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HomeCruiseCruise faces federal inquiry as self-driving vehicles hit North Texas roads

Cruise faces federal inquiry as self-driving vehicles hit North Texas roads

Self-driving cars and trucks have been spotted all across the state as companies from around the country use the Texas’ roads for autonomous testing.
However, Cruise, a California-based self-driving technology company backed by General Motors, Honda, Microsoft, T. Rowe Price and Walmart, is under investigation by federal regulators after reports of the autonomous driving technology vehicles getting too close to pedestrians near roadways or on sidewalks.
Cruise recently moved to its final stage of testing before launching its fully automated ride-hailing service to the public in Dallas. The company had been running tests since June through Oak Lawn, Uptown, Downtown, Deep Ellum and Lower Greenville. Now, Cruise’s Chevrolet Bolts were planned to hit the streets without a driver, but with the self-driving technology company’s employees and friends and family along for the ride.
According to the National Highway Traffic Safety Administration, the lack of caution near pedestrians on roadways could result in serious injury or death. The agency’s Office of Defects Investigation said there were two reports of pedestrian injuries from Cruise vehicles. There were also two additional incidents from videos posted to public websites. The total number of incidents is unknown, but an investigation was opened on Monday.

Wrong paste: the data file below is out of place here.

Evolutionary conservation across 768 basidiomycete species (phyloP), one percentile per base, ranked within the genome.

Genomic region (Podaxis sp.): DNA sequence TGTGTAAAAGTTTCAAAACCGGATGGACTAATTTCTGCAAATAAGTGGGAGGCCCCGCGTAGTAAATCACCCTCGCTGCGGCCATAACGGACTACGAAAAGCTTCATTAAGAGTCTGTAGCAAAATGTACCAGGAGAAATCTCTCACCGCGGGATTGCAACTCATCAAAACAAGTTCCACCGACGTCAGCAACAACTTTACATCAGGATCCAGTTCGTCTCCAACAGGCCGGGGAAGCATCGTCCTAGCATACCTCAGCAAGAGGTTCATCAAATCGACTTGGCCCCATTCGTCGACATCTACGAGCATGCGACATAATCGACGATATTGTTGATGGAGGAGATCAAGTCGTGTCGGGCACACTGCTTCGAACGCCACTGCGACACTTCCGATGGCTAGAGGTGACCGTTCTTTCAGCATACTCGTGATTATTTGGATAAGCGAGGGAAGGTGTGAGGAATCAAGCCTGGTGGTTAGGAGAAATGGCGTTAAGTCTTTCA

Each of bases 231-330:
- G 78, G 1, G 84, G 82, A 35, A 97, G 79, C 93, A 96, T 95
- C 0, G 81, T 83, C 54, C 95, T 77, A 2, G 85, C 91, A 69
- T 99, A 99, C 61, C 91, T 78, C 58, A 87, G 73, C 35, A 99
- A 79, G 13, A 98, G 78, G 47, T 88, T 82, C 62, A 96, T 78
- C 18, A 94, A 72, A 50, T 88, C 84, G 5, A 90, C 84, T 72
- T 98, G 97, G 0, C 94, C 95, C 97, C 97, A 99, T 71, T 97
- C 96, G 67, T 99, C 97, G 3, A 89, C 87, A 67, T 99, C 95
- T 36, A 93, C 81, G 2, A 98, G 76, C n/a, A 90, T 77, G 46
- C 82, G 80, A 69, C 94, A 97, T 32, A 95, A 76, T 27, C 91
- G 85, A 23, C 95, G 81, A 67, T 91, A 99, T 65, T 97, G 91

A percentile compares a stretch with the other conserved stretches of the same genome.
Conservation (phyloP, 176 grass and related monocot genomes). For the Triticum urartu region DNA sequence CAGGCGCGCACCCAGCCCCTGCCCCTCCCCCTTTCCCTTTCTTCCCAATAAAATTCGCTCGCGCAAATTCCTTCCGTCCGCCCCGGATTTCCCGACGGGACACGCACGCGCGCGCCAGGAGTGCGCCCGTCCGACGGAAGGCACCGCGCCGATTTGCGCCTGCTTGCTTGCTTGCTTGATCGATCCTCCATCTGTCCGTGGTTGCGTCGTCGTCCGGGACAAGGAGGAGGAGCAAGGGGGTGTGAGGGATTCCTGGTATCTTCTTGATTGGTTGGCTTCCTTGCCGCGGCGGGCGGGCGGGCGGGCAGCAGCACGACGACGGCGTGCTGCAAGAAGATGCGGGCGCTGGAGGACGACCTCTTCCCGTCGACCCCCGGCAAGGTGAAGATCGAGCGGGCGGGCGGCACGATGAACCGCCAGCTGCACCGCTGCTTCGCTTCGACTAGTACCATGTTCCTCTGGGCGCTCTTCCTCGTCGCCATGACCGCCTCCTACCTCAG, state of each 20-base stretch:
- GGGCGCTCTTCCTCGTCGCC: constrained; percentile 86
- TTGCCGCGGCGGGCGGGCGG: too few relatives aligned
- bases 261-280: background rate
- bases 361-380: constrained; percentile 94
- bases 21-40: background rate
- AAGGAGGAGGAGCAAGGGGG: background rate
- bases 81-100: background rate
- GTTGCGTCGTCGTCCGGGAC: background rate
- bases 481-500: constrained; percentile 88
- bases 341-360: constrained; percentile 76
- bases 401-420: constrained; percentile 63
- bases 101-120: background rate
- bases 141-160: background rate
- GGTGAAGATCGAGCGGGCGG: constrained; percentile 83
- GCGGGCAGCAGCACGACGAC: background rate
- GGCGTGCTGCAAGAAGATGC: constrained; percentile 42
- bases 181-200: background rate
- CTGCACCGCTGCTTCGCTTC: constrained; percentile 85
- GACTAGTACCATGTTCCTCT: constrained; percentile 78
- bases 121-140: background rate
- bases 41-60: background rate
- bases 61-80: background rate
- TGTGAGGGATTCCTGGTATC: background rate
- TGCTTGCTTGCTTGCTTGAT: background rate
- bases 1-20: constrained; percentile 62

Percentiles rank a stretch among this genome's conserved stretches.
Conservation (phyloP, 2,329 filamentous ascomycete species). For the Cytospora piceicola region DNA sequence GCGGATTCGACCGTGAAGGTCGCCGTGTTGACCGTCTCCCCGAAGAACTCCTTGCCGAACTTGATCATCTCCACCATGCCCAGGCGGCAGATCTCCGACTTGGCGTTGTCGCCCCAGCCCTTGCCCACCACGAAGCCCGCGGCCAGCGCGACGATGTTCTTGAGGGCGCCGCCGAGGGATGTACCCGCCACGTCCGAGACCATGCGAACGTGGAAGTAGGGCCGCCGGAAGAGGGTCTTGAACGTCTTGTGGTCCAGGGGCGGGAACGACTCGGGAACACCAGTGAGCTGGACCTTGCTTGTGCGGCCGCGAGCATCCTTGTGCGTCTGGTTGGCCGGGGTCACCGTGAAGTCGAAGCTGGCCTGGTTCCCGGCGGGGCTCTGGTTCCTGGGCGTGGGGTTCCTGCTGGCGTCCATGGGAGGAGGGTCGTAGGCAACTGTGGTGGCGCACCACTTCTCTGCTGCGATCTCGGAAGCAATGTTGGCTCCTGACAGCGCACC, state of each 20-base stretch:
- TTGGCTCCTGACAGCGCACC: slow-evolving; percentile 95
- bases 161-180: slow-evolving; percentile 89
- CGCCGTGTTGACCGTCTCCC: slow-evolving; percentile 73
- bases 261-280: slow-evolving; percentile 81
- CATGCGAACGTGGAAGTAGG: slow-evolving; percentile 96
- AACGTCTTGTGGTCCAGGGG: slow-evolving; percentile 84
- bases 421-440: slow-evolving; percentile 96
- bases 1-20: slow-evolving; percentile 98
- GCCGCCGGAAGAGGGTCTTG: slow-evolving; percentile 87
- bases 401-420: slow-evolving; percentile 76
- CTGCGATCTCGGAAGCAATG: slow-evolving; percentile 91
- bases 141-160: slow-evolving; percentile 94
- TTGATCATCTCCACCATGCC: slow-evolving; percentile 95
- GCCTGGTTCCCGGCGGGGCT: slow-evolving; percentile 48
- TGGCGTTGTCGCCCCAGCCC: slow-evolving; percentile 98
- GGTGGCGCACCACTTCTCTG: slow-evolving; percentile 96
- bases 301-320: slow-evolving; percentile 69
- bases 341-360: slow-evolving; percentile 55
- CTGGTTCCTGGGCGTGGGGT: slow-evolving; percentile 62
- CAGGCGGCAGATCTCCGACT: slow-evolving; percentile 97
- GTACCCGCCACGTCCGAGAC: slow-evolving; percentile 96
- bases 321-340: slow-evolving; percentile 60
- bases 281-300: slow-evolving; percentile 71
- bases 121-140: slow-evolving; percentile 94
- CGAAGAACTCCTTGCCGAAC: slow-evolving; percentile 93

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“Cruise’s safety record over 5 million miles continues to outperform comparable human drivers at a time when pedestrian injuries and deaths are at an all-time high,” said a Cruise spokesperson in a statement. “Cruise communicates regularly with NHTSA and has consistently cooperated with each of NHTSA’s requests for information — whether associated with an investigation or not — and we plan to continue doing so.”
The company said it holds regular, extensive, meetings with the National Highway Traffic Safety Administration to discuss any questions raised.
Cruise isn’t the only autonomous vehicle firm in Texas. There are many companies that are using the state, and more specifically, D-FW as its testing grounds.
Aurora and Kodiak Robotics operate autonomous driving companies driverless trucks along the nearly 300-mile stretch of Interstate 45 that connects Dallas and Houston. Kodiak is partnered with shipping giant Maersk for an autonomous trucking route between Houston and Oklahoma City.
Aurora runs autonomous trucks along freight corridors in Texas with a safety driver, but is on track to deploy completely driverless trucks from Dallas to Houston by the end of 2024. Kodiak has been driving a route between Dallas and Houston since 2019.
In 2024, Gatik plans to deploy “freight only” trucks without drivers in Texas.
The Associated Press contributed to this story.



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